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This prospect may be dark horse for Cards' 'pen

@Sportsgal25
February 27, 2020

NORTH PORT, Fla. -- The Cardinals’ bullpen was its strongest entity in 2019, something Junior Fernandez witnessed firsthand through a pair of late-season callups. As the No. 9 prospect in St. Louis’ system, per MLB Pipeline, Fernandez knows he has something to add to the mix, and he’s doing his

NORTH PORT, Fla. -- The Cardinals’ bullpen was its strongest entity in 2019, something Junior Fernandez witnessed firsthand through a pair of late-season callups.

As the No. 9 prospect in St. Louis’ system, per MLB Pipeline, Fernandez knows he has something to add to the mix, and he’s doing his best during his first big league camp to show anyone who’s willing. The right-hander sat down the Braves in order during a one-inning appearance in a 3-1 loss to Atlanta on Thursday -- his second outing of the spring.

“Every time I get an opportunity to pitch, I just try to focus right before the game,” Fernandez said. “I’m just locked in. I’m just trying to throw all my pitches as I work on what I need to work on, and I work hard. It pays off.”

According to St. Louis manager Mike Shildt, that work could pay off “sooner rather than later” in the way of a Major League promotion. Shildt didn’t rule out an immediate role for this specific talented prospect, saying, “They’re all still in camp competing for a spot.” But with such a versatile, battle-tested bullpen returning and a large number of hopefuls on the outside looking in this spring, Fernandez is considered a long shot to break camp with the Cardinals.

He’s still determined to force some tough decisions on Shildt come late March. Touted by experts as having one of the best fastballs in St. Louis’ system, Fernandez broke onto the scene in 2014 as an international free agent with a triple-digit cannon. He transitioned to the bullpen in ’18 and rocketed through the Minor Leagues, most recently posting a 1.52 ERA in 45 games across three levels in '19.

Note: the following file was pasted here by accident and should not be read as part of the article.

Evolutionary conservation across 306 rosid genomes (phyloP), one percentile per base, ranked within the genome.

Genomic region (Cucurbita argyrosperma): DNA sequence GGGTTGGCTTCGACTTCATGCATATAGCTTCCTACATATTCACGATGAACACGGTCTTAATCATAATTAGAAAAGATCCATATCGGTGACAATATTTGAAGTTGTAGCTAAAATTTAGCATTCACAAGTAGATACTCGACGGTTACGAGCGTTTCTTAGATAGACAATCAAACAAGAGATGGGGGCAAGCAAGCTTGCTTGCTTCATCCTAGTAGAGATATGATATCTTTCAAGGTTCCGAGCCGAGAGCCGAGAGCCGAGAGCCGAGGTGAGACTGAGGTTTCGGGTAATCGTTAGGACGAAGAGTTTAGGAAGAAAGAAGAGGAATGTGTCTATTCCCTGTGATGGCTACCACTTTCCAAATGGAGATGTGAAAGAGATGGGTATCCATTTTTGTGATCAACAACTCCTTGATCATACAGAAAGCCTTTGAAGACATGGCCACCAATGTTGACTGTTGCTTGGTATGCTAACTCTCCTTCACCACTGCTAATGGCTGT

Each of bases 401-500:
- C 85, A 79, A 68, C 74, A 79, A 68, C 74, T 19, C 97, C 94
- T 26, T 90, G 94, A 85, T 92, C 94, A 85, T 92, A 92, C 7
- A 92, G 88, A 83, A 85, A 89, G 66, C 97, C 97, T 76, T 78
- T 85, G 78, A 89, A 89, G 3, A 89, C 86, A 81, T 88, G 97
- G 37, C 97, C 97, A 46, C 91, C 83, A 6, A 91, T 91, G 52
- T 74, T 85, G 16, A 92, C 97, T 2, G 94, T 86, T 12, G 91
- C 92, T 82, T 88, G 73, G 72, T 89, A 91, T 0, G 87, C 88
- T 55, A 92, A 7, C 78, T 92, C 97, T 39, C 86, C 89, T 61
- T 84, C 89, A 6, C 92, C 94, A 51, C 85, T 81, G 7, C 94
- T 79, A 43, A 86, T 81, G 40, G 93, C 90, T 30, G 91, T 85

Despite the numbers Fernandez put up in 13 Major League appearances last season -- 0-1 record, 5.40 ERA -- the Cardinals came away impressed with his work. He also struggled with control and command while he found his feet in an imposing Major League bullpen, walking six batters in 11 2/3 innings against 16 strikeouts.

On Thursday, the man on the mound brought confidence in tow. Fernandez rang up the first two Braves he faced; one swinging, the other not. Only once he had coaxed Braden Shewmake into a dribbler to shortstop that Edmundo Sosa delivered to first base to end the spotless inning did Fernandez show any emotion, emphatically pounding pitching hand to glove as he jogged to the dugout.

“I don’t really think about [the roster decisions], because I don’t want to have that kind of stuff in my mind,” Fernandez said. “I just try to be ready any time I get the opportunity to pitch. I just need to stay healthy and go out there and compete.”

One arm he’ll battle with for Major League callups is fellow prospect Kodi Whitley, another right-hander who followed Fernandez in Thursday’s game by walking one, allowing one hit and striking out two in a scoreless ninth.

Whitley, St. Louis' No. 14 prospect, also rocketed through three Minors levels last season. The 6-foot-4 hurler dominated hitters with his fastball and offspeed pitches alike last season, striking out 78 against 19 walks for a 1.07 WHIP. He made enough of an impact in the Arizona Fall League to make his first big league camp as a non-roster invitee.

His 2019 numbers didn’t earn him a late-season callup, but much like Fernandez, a strong spring could make Whitley an option in the Cards’ ‘pen before the All-Star break.

Shildt finds the duo equally impressive, and he pointed toward off-the-field makeup as one of the best impressions thus far.

And of course, results like Thursday’s never hurt, either.

“They’ve both had a favorable impact on me,” the manager said. “They both have very aggressive, assertive actions. They both go about their work really well. They’re very, very intentional about their work, their preparation, their attention to detail and making sure that they can compete in all facets of the game.

“They’re doing exactly what we’d like them to do.”

Dawn Klemish is a reporter/editor for MLB.com based in Tampa. Follow her on Twitter @Sportsgal25.